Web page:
The Cambridge History of English and American Literature in 18 Volumes (1907–21).>br>Volume I. From the Beginnings to the Cycles of Romance.

III. Early National Poetry

§ 6. Widsith

The rest of the poems which we have to treat in this chapter are preserved in the Exeter Book. It will be convenient to take Widsith first; for, though not an epic itself, it contains much matter in common with poems of that type. Indeed, so many princes and peoples are mentioned in the course of the poem that its importance for the history of the migration period can hardly be overestimated.

In the introduction (11. 1–9) it is stated that the poet belonged to the Myrgingas, a people or rather dynasty whose territories, apparently, were conterminous with those of the Angli (cf. 11. 41 ff.), and that, in company with a princess named Ealhhild, he visited the court of the Gothic king Eormenric. Then, in 11. 10 ff., he begins to enumerate the princes with whom he was acquainted. This list contains the names of many kings famous in history and tradition, together with those of the peoples which they governed, the formula employed being “A. ruled over B.” Among them we find Gifica (Gibicho), Breca, Finn, Hnaef, Saeferth (Sigeferth?) and Ongentheow, who have been mentioned above, as well as Attila, Eormenric, Theodric (king of the Franks) and others, some of whom are not known from other sources. In 11. 35–44 there is a reference to the single combat of Offa, king of Angel, a story which is given by Saxo (pp. 113 ff.), Svend Aagesen and theViœ Duorum Offarum. In 11. 45–49 we hear of the long and faithful partnership of Hrothgar and Hrothwulf and of their victory over Ingeld, an incident to which Beowulf (11. 83 ff.) has only a vague allusion. Then, in 11. 50 ff. the poet again speaks of his journeys and gives a list of the nations he had visited. This list is twice interrupted (11. 65–67, 70–74) by references to the generosity with which he had been treated by Guthhere, king of the Burgundians, and by Aelfwine (Alboin) in Italy. In 11. 76–78 there is another interruption referring to the power of Casere, i.e. the Greek Emperor. Then, in 11. 88 ff., the poet tells of the gifts he had received from Eormenric, from his lord Eadgils, prince of the Myrgingas, and from Ealhhild, and also of his own skill as a minstrel. At 1. 109, he begins an enumeration of the Gothic heroes he had visited, most of whom are known to us from Jordanes, Völsunga Saga (probably also Hervarar Saga), Vilkina Saga and German traditions. In 11. 119 ff. he speaks of the ceaseless warfare round the forest of the Vistula, when the Goths had to defend their country against the Huns. The list closes with a reference to the martial deeds of Wudga and Hama, who are mentioned also in Waldhere and Beowulf as well as in Vilkina Saga, the former also in many other continental authorities. The epilogue consists of a short reflection on the life of wandering minstrels and on the advantages gained by princes in treating them generously.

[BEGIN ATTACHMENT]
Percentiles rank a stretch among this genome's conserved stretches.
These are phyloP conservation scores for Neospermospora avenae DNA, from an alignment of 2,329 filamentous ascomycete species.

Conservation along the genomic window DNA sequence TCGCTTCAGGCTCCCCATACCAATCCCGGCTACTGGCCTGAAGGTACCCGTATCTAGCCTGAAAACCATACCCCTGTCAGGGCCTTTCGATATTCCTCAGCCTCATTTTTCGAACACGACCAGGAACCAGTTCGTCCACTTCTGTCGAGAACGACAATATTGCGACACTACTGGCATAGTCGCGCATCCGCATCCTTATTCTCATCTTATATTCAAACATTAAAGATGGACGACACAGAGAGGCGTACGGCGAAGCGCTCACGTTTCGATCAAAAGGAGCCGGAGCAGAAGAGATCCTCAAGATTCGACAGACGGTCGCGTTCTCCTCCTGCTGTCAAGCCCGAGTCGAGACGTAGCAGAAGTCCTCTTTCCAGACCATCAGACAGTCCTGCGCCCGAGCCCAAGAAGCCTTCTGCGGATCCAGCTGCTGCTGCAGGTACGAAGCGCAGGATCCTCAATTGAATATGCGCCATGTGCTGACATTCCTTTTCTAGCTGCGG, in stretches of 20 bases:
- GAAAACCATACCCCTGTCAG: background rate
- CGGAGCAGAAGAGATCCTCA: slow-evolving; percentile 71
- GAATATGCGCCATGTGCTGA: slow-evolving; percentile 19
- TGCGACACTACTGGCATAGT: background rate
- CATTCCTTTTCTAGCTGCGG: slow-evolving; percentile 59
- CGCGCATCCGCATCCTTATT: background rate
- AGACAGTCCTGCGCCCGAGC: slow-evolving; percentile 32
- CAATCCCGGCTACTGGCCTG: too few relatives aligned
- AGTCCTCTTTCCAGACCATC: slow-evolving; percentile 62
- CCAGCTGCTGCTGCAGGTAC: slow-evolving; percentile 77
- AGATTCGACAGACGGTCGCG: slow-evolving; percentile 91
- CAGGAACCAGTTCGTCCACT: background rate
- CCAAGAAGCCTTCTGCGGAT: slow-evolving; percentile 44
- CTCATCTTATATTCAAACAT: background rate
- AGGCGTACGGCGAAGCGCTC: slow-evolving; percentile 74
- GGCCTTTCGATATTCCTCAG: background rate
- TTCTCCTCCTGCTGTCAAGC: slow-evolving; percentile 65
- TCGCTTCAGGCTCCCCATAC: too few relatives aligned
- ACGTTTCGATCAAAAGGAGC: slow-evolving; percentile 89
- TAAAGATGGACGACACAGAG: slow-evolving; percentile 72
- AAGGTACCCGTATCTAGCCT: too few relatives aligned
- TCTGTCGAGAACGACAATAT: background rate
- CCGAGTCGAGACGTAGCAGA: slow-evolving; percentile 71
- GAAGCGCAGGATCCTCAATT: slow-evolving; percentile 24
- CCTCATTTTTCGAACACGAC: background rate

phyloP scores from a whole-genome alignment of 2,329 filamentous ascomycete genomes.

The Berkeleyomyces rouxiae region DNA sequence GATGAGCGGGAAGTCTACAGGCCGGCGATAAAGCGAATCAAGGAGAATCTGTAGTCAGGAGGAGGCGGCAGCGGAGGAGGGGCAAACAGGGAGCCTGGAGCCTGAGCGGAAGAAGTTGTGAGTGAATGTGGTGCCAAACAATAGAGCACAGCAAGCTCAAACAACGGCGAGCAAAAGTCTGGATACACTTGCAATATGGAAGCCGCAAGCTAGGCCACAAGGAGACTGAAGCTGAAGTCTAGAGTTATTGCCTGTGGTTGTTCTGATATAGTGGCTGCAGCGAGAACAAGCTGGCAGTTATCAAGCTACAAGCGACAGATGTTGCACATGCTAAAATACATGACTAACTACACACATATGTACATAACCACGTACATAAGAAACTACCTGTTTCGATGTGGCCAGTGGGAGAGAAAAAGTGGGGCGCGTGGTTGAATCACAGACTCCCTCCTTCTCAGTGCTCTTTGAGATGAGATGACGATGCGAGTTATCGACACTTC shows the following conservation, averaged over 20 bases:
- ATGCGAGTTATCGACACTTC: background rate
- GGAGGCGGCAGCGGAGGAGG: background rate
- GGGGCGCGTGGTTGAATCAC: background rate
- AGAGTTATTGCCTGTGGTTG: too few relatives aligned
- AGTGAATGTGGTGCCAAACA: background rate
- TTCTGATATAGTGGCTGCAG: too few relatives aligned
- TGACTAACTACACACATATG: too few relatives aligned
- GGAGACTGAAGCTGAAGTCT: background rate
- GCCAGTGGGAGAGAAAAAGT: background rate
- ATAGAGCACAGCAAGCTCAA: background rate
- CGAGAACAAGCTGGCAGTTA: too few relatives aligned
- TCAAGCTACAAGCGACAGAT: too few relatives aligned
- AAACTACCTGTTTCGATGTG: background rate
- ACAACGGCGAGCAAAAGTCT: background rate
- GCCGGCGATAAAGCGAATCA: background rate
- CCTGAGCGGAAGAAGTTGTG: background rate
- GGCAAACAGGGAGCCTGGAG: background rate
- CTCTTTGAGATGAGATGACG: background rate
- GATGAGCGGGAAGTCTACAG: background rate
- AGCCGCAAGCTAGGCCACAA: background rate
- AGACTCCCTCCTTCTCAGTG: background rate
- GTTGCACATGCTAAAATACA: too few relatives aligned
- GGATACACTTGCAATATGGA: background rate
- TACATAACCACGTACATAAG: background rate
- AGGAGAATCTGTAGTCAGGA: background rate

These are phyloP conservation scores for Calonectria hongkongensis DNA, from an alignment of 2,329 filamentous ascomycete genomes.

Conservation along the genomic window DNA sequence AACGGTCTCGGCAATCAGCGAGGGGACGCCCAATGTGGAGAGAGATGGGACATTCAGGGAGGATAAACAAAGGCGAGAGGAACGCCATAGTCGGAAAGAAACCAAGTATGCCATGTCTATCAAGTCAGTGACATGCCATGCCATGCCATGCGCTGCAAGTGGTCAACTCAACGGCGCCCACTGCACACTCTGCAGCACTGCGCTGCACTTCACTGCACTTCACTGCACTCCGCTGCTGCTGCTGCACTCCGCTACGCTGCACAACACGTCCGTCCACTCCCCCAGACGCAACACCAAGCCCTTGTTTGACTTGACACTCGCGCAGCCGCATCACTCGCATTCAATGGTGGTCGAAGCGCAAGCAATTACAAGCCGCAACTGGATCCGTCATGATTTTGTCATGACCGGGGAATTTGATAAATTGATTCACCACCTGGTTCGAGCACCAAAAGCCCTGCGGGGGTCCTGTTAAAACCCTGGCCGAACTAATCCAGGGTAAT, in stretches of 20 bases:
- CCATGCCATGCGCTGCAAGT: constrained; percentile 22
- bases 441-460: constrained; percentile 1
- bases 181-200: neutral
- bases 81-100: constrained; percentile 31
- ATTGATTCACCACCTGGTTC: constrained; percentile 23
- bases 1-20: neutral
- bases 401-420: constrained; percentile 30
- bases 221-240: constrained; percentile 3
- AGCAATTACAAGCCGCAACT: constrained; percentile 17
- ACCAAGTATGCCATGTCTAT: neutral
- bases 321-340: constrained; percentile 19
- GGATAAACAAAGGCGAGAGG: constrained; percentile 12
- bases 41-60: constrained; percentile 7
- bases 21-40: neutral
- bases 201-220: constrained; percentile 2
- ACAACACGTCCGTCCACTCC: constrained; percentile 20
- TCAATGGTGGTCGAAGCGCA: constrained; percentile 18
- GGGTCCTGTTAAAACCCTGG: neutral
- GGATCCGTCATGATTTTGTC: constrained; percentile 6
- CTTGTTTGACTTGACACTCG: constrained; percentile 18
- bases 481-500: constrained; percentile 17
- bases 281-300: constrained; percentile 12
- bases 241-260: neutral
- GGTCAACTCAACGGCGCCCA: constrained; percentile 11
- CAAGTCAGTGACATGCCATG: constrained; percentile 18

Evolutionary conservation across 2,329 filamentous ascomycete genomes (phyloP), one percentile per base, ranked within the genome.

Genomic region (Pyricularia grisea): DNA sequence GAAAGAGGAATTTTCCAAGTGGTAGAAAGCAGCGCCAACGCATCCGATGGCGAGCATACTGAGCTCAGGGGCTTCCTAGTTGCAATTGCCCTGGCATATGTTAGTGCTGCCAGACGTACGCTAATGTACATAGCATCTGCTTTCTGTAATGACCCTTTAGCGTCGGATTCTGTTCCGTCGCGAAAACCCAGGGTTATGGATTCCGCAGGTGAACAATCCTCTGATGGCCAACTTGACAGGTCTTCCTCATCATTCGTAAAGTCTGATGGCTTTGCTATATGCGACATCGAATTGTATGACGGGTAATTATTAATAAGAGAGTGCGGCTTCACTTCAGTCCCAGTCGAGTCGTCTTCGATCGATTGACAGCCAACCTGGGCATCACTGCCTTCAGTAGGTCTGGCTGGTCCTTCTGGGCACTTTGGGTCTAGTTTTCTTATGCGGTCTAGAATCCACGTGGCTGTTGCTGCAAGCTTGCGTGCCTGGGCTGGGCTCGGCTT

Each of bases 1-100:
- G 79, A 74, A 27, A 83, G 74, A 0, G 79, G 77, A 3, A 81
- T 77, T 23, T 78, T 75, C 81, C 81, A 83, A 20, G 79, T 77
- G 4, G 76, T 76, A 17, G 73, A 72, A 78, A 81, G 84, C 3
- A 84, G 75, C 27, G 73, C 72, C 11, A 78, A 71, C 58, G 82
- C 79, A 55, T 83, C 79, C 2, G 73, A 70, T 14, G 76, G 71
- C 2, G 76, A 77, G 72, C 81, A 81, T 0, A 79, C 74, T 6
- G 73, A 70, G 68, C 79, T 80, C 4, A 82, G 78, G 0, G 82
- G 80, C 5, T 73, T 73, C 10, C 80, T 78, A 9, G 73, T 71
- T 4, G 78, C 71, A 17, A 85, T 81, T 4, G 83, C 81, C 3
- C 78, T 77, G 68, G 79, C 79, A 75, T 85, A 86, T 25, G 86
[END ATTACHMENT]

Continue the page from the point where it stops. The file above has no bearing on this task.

Apart from the introduction and epilogue, which may originally have been in prose, this poem appears to have been composed in strophic from. Its date cannot be determined with certainty. There is nothing, however, to prevent us from assigning it to the seventh century or even an earlier date; for, though a Christian element is present (11. 15, 82–87, 131–134), it is very slight and may be removed without affecting the structure of the poem. Alboin, who died about 572, is probably, the latest person mentioned. Now Ealhhild’s father bears the same name (Eadwine) as Alboin’s father, i.e. Audoin, king of the Langobardi, a fact which has led many scholars to believe that Ealhhild was Alboin’s sister, and, consequently, that the poet lived towards the close of the sixth century. This hypothesis, however, involves, practically, the reconstruction of the whole poem; for the poet repeatedly speaks of his visits to Eormenric who, as we know from Ammianus Marcellinus (xxxi, 3. 1.), died about two centuries before Alboin, and clearly implies that Ealhhild was his contemporary, whereas he only once alludes to Alboin, in a passage covering five lines. The identity of the two names is, therefore, probably a mere coincidence. As a matter of fact, the heroes commemorated in the poem lived at wide intervals from one another, though Eormenric and persons apparently contemporary with him figure more prominently than the rest. With greater probability one might suppose that traditions existed of a famous minstreal who lived at the court of a prince named Eadgils, and that on the basis of these traditions later minstrels built up lists of the chief national heroes known to them. Against this suggestion, however, stands the fact that the minstrel’s name is really unknown, for Widsith is an obviously fictitious name (meaning “far-travelled”) and must be explained by the statement in 11. 2 f. as to the extent of the poet’s journeys. On theother hand, any hypothesis which would represent the minstrels as a fictitious character is open to the objection that, in that case, he would hardly have been associated with so obscure a person as Eadgils, prince of the Myrgingas, a family not mentioned except in this poem. On the whole, then, the hypothesis that the kernel of the poem is really the work of an unknown fourth century minstrel, who did visit the court of Eormenric, seems to involve fewer difficulties than any other. In that case, of course, such passages as 11. 82 ff. must be regarded as merely the last stage in a process of accretion which had been going on for some three centuries.